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PHILADELPHIA—The U.S. Securities and Exchanges Commission's recently published guidelines regarding data security disclosure obligations are driving a renewed interest in cyber risk coverage among large, publicly traded firms, a panel of insurance industry experts said this week at the 2012 NetDiligence Cyber Risk and Privacy Liability Forum in Philadelphia.
Prior to last fall, many U.S.-based public companies eschewed the cyber insurance market, electing instead to use their ample reserve funding to self-insure themselves against first-party losses and liability claims stemming from a data breach.
That has begun to change since the October 2011 publication of the SEC's guidance on publicly traded firms' responsibilities to disclose to investors any material cyber risks or loss events, the panelists said.
“We thought this would be the year of middle market driving the growth,” Toby Merrill, a Philadelphia-based vp of professional risk at ACE USA, said during a conference panel discussion. “But since the SEC guidance came out, we're starting to see companies that you never thought would buy this coverage because they can financially support the risk seem to have an increased interest in the product.”
If the SEC's guidance isn't directly responsible for increased purchasing among large firms, it has at least increased awareness of cyber liability among boards of directors, panelists said.
“It either introduces a conversation that hadn't been happening at the board level, or it reinforces conversations that had already begun to take place,” said Shannon Groeber, vp of professional risk at Aon Risk Services Northeast Inc. “Companies are finding that even if they've never felt compelled to purchase this insurance, they need to at least go through their due diligence and make sure that they can justify why they're not going to carry the coverage.”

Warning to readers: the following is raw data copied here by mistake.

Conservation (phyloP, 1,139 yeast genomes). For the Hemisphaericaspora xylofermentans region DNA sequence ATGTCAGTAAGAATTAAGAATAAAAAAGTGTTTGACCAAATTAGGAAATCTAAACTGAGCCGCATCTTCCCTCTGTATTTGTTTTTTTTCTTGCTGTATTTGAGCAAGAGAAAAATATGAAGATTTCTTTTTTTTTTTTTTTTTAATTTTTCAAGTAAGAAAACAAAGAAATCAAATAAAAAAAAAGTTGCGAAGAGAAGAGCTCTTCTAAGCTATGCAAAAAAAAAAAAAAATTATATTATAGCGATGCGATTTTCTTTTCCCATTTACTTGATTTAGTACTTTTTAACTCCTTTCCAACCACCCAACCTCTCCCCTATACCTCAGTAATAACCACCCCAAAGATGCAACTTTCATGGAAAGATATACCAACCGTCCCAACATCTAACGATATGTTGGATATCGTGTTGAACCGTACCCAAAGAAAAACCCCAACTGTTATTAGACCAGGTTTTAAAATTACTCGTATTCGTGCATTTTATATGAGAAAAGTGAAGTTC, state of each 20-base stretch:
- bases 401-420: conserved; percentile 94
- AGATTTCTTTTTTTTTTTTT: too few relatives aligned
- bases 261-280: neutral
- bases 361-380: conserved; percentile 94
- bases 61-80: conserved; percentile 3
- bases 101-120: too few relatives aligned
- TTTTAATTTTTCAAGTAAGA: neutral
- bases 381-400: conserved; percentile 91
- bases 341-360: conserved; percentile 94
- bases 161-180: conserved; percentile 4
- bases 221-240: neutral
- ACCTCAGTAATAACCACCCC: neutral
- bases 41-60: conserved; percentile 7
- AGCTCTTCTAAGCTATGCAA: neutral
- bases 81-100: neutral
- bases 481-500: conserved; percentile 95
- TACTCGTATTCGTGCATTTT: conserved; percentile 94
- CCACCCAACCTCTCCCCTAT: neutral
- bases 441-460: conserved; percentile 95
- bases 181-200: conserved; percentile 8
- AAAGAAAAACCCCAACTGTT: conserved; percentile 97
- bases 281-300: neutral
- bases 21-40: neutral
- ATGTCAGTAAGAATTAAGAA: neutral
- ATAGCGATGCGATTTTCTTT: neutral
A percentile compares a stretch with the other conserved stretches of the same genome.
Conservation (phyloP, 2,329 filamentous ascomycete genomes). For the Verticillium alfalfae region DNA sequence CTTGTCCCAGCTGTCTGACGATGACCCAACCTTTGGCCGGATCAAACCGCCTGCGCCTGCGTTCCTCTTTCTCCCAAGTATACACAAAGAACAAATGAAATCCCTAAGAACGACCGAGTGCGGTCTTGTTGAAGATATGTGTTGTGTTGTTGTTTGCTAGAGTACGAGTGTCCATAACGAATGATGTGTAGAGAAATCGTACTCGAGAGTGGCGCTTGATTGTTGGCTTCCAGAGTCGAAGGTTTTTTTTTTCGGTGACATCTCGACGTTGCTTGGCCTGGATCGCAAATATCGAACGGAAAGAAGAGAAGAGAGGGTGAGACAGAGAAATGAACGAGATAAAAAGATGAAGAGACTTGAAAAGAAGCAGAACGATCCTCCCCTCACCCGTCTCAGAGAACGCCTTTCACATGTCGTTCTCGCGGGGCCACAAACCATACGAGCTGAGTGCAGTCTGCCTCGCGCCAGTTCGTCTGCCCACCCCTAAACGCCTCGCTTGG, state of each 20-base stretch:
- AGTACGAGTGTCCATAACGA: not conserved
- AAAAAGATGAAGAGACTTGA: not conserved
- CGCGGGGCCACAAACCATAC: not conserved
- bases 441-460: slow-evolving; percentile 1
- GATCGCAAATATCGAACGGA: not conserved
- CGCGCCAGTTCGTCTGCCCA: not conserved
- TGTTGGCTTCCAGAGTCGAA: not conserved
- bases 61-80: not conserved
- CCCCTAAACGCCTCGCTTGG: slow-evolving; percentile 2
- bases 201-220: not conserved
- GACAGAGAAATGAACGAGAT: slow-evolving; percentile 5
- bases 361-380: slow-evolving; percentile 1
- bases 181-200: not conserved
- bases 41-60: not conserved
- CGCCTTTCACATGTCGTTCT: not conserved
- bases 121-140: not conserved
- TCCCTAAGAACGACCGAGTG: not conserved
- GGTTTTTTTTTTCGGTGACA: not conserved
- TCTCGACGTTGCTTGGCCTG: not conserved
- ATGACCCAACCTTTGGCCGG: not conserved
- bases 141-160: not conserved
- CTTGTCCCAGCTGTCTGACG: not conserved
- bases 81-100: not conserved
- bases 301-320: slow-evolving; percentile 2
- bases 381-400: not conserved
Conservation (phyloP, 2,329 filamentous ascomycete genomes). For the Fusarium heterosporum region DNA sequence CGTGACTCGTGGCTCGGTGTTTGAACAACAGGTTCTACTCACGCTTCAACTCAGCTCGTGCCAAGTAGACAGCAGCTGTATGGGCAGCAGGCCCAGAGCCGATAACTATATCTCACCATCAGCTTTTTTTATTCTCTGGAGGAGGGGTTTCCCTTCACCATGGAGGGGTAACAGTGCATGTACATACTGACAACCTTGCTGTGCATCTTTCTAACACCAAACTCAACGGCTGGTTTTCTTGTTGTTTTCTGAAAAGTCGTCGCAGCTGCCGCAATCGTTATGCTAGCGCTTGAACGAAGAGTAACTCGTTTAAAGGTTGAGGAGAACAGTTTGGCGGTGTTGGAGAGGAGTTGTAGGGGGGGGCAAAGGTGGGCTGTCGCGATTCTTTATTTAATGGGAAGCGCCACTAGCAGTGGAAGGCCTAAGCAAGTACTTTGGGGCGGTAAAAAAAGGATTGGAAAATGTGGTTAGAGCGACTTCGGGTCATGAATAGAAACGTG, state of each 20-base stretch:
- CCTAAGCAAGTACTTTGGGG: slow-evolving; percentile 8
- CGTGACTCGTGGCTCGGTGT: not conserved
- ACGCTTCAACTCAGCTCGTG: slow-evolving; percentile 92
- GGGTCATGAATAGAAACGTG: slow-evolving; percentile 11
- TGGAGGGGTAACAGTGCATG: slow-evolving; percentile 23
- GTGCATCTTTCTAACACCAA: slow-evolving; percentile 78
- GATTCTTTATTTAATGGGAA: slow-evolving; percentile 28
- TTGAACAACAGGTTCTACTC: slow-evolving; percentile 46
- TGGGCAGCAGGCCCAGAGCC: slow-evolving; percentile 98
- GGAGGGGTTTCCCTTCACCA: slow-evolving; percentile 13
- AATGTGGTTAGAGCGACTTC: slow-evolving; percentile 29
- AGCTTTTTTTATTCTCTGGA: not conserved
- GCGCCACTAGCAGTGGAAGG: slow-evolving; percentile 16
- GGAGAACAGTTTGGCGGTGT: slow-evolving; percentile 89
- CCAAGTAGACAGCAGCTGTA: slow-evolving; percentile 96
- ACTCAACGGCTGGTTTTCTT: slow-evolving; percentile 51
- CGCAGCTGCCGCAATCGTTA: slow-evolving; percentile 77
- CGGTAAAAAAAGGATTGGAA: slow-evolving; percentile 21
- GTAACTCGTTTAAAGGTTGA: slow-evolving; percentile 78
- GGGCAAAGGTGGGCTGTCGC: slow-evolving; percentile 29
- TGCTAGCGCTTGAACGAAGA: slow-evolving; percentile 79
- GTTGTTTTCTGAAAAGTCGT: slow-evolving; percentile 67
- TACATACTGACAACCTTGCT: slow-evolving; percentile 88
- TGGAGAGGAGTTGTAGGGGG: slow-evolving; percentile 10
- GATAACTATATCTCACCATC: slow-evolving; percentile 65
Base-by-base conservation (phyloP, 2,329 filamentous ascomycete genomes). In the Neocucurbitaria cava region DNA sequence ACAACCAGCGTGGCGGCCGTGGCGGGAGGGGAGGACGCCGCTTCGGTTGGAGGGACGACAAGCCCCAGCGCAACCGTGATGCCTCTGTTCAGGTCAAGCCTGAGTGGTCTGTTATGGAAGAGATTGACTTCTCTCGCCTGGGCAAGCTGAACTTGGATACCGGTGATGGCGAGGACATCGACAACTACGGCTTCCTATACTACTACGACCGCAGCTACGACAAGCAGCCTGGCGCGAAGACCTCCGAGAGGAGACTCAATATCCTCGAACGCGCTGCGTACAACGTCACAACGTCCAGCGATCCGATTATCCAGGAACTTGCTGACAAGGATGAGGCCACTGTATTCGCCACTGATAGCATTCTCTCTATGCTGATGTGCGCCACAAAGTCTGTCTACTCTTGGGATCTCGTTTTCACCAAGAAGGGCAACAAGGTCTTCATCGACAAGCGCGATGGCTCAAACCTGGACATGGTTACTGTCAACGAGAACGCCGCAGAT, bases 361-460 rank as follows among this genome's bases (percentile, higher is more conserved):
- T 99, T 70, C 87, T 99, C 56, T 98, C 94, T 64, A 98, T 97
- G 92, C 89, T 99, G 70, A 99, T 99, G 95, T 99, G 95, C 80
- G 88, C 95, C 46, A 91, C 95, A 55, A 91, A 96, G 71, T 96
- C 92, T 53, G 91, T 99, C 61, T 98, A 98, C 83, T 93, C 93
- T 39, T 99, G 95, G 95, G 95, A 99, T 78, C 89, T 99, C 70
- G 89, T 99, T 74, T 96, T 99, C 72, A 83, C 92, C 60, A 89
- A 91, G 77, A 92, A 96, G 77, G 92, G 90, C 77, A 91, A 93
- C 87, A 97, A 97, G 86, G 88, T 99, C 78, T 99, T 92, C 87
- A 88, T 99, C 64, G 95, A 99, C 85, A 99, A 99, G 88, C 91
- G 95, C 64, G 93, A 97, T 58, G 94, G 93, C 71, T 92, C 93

Panelists said purchasing among mid-market firms has been steady if not slowly ticking upward in the past year. In most cases, panelists said, the increasing visibility of breach events among their market peers was a significant factor in the purchase decision.
“The media does a lot of the awareness building, where middle-market companies can see other firms just like them in the newspapers getting hit with breaches,” said Tom Herendeen, vp of management and professional liability at Philadelphia Insurance Cos.
Looking two to three years into the future, panelists offered divergent predictions for the trajectory of the cyber risk marketplace. Paul Miskovich, underwriting strategy manager for technology, network security and privacy at AXIS PRO, a Berkeley Heights, N.J.-based division of AXIS Insurance Inc., said he expects insurers will begin migrating toward more consistent price points for cyber coverage as a clearer view of claims experience—particularly first-party losses—develops in the coming years.
“We'll start to look at these claims more in the way that we do a property loss, where payment for the loss accrues very quickly, as opposed to liability claims,” he said. “That, perhaps, could lead us to a new development of a first-party-only product, but it will take awhile to develop the loss history.”
Other predictions were more optimistic for policyholders. Ms. Groeber said she believes competition among insurers for new clients, particularly mid-market firms, should bring about more favorable terms and conditions.
“I think we're going to see the markets abandon requirements to sublimit certain coverages, and start to embrace full policy limits for all insureds,” she said. “If the competition continues in the marketplace as it exists today, I think you'll see a push in that direction.”